Every Day is another one of those small, independent, well cast, would-be fantastic dramas that suffer due to a lack of creative writing. It seems these television producers, writers and directors assume the transition into feature film will be as simple as spending a long time on one script versus a small amount of time on many scripts. Writer/director Richard Levine, one of the men behind the success of Nip/Tuck, has almost everything in order for a promising film starring Oscar winner Helen Hunt. Every Day tackles too many stereotypes that we see far too often, yet as a dog with only one functioning leg ventures into uncharted, nearly fascinating territory, so does this movie with only one subplot.

A modern day family living in the suburbs of New York tackles the many issues that come their way. Jeannie (Hunt) and Ned (Schreiber) have been married for 19 years.  They met in college, started a family, and now have two shaggy haired boys, Jonah (Miller), who is 15 and openly gay, and 11 year old Ethan (Skyler Fortgang), who is still terrified of everything. Jeannie’s distant and verbally abusive father (Dennehy) is dying and, even through she resents him, she moves him into their already busy home, creating a bigger barrier between Jeannie and Ned’s love life. Unable to cope with his gay son, father-in-law, and horrible job as a sleazy soap opera writer, Ned begins fooling around with a colleague.

Sexually deprived parents -- seen it.  Resentful daughter dealing with dying parent -- overdone.  Husband cheating on wife with sleazy coworker -- an American movie pastime. Levine’s script is almost laughable because, while Hunt and Schreiber perform their roles well and honestly, they are without originality or diversity. Ironically, the one interesting element to this film that I haven’t seen before is the relationship between a loving, realist type father and a gay teenage son. The dialogue between these two characters is the only time you feel you are actually seeing something you can’t just flip on the television and watch. Every Day (which is certainly an honest title) is chocked full of scenarios of no interest when this one father/son relationship could have been a gold mine.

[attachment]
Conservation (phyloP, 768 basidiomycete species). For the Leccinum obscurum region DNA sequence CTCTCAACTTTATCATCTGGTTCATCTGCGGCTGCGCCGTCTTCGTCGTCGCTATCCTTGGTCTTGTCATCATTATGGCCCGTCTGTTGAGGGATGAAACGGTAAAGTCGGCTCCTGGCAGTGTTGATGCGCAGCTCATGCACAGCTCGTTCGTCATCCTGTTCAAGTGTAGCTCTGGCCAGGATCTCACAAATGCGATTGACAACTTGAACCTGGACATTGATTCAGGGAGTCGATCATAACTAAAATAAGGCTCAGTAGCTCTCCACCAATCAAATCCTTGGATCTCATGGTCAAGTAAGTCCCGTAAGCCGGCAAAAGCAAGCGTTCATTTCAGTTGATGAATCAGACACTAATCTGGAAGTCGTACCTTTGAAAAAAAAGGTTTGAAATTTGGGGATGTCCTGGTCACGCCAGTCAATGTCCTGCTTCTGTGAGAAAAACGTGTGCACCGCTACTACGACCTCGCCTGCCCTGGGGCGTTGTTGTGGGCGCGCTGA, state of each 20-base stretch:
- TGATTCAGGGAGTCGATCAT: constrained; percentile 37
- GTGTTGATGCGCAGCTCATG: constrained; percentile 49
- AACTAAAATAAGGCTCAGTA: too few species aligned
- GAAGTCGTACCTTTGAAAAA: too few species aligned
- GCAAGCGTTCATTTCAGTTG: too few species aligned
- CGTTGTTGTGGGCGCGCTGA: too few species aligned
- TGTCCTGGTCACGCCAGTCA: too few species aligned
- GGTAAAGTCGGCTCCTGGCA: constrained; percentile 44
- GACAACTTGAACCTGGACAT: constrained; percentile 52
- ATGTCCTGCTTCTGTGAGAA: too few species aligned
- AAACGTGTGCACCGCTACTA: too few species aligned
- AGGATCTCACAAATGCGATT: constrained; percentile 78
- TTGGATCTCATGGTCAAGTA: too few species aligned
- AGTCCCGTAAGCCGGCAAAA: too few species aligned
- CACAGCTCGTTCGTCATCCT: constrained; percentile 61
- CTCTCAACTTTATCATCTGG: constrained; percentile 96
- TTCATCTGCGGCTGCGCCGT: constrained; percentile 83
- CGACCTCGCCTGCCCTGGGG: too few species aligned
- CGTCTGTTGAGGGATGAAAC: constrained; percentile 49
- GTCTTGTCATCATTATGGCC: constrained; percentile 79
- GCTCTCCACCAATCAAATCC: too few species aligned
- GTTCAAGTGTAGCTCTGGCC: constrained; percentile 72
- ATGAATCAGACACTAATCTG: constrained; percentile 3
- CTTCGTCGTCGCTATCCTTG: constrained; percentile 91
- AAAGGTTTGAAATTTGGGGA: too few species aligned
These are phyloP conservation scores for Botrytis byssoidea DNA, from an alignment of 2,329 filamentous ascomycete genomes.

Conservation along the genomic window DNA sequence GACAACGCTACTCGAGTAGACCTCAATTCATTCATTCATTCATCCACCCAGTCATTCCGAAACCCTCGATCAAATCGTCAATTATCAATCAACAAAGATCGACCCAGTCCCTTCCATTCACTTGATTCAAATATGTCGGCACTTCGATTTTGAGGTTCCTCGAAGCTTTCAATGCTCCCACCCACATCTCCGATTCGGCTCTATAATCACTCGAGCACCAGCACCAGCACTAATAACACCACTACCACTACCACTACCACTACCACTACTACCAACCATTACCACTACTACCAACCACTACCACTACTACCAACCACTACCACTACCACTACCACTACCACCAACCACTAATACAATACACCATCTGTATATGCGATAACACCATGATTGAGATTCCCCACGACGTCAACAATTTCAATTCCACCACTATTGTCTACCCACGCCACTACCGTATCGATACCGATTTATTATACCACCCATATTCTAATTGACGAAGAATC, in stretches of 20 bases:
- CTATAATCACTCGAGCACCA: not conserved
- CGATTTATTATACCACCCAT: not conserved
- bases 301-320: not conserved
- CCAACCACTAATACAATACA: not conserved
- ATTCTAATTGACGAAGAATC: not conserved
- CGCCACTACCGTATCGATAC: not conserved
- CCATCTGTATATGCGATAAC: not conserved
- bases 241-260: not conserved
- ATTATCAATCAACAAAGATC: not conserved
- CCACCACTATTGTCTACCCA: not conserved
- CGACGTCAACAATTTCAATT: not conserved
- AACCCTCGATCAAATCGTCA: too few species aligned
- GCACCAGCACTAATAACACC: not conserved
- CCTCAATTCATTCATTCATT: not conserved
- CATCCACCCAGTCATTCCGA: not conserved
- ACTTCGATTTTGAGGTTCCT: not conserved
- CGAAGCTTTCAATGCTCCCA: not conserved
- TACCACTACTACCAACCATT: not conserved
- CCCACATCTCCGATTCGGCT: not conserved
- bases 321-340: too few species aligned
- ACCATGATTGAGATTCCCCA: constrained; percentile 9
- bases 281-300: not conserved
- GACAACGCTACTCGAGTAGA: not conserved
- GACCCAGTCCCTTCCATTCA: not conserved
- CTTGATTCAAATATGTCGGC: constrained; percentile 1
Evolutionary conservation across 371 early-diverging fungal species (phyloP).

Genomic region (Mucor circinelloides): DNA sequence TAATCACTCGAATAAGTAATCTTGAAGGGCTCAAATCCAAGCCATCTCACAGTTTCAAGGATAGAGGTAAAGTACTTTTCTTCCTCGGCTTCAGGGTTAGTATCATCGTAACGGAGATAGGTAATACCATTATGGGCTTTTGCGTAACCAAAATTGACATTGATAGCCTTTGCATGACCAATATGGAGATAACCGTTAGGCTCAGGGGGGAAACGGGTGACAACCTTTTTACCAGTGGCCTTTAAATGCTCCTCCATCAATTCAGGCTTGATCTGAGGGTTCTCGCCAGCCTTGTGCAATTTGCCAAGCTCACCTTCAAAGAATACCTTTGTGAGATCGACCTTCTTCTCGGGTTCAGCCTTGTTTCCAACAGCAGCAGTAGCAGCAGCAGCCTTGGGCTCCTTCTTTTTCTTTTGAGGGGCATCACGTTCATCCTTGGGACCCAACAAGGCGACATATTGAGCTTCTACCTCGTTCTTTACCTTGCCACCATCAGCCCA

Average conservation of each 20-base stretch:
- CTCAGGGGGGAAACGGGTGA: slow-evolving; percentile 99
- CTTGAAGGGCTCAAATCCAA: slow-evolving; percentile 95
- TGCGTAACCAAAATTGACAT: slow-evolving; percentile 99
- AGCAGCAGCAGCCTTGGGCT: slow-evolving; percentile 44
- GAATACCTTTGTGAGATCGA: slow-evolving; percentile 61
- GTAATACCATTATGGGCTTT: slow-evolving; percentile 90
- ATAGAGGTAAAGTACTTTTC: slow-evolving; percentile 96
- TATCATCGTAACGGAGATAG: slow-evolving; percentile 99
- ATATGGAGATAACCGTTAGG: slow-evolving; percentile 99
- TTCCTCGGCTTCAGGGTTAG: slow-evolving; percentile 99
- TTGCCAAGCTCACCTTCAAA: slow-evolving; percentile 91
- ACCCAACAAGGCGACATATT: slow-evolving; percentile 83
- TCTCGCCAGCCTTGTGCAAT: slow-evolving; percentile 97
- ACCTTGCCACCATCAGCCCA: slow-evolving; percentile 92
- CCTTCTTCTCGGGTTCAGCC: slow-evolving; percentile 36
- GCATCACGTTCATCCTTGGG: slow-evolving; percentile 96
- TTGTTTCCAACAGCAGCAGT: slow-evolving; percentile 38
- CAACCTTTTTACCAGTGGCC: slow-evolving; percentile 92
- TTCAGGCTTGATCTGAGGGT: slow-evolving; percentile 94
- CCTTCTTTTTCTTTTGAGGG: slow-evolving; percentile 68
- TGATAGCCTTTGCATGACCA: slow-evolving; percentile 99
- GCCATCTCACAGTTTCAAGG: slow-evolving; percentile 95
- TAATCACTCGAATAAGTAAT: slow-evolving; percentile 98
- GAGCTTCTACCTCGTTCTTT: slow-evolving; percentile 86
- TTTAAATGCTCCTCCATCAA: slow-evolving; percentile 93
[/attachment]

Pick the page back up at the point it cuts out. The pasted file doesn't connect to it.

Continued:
The one scene where this film tries to have a touching moment is nothing more than a rip off of a scene in Benjamin Button; Jeannie has one single bonding moment with her hateful father over the water, just as Benjamin did with his father. Some critics called this movie soap opera material and I don’t think it’s that bad, it just tries to tell too many stories in a small time frame, giving none of the segments the time they deserve. I got very aggravated by the end of this movie because I didn’t feel like I had one character I could invest in to keep things running and then the ending just sort of concludes abruptly, leaving me with unresolved feelings.  

 Final Thought – Suffers due to an unequipped writer/director from television.

Grade C            By: Dustin Chase W.    Editor: Michael Woody